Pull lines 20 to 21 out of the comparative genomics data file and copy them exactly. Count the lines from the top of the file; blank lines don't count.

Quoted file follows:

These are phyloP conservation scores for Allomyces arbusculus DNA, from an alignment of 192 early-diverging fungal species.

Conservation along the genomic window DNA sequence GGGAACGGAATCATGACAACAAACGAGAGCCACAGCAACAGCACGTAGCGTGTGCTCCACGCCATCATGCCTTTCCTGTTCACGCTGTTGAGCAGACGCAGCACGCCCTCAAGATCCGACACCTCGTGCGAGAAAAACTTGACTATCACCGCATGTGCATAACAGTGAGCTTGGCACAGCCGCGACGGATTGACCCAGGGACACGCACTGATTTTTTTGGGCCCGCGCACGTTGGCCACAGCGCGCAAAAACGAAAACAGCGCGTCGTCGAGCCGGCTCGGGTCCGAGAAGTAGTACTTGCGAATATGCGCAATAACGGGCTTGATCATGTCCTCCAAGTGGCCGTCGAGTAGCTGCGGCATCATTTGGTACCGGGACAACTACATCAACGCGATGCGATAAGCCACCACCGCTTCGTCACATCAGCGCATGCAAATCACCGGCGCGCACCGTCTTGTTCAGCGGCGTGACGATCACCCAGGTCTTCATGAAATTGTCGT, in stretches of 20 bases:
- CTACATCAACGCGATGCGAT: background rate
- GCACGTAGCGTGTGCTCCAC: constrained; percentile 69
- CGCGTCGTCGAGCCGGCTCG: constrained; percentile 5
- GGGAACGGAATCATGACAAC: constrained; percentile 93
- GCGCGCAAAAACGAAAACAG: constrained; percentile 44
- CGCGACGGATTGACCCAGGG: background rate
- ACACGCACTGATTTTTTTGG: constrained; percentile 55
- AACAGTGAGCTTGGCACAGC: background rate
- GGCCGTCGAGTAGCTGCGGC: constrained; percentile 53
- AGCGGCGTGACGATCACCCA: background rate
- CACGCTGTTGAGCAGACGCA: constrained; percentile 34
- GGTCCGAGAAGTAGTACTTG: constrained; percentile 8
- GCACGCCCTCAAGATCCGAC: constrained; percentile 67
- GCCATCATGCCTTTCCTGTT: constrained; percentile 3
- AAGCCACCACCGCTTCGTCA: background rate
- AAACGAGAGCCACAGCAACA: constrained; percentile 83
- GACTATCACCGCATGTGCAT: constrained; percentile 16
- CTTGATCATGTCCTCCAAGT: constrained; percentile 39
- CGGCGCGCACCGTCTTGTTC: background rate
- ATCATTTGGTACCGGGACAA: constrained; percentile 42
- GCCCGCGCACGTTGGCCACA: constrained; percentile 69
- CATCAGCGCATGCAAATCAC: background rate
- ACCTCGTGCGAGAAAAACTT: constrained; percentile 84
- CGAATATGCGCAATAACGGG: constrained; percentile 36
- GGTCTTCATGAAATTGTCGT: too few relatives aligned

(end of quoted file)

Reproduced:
- CTTGATCATGTCCTCCAAGT: constrained; percentile 39
- CGGCGCGCACCGTCTTGTTC: background rate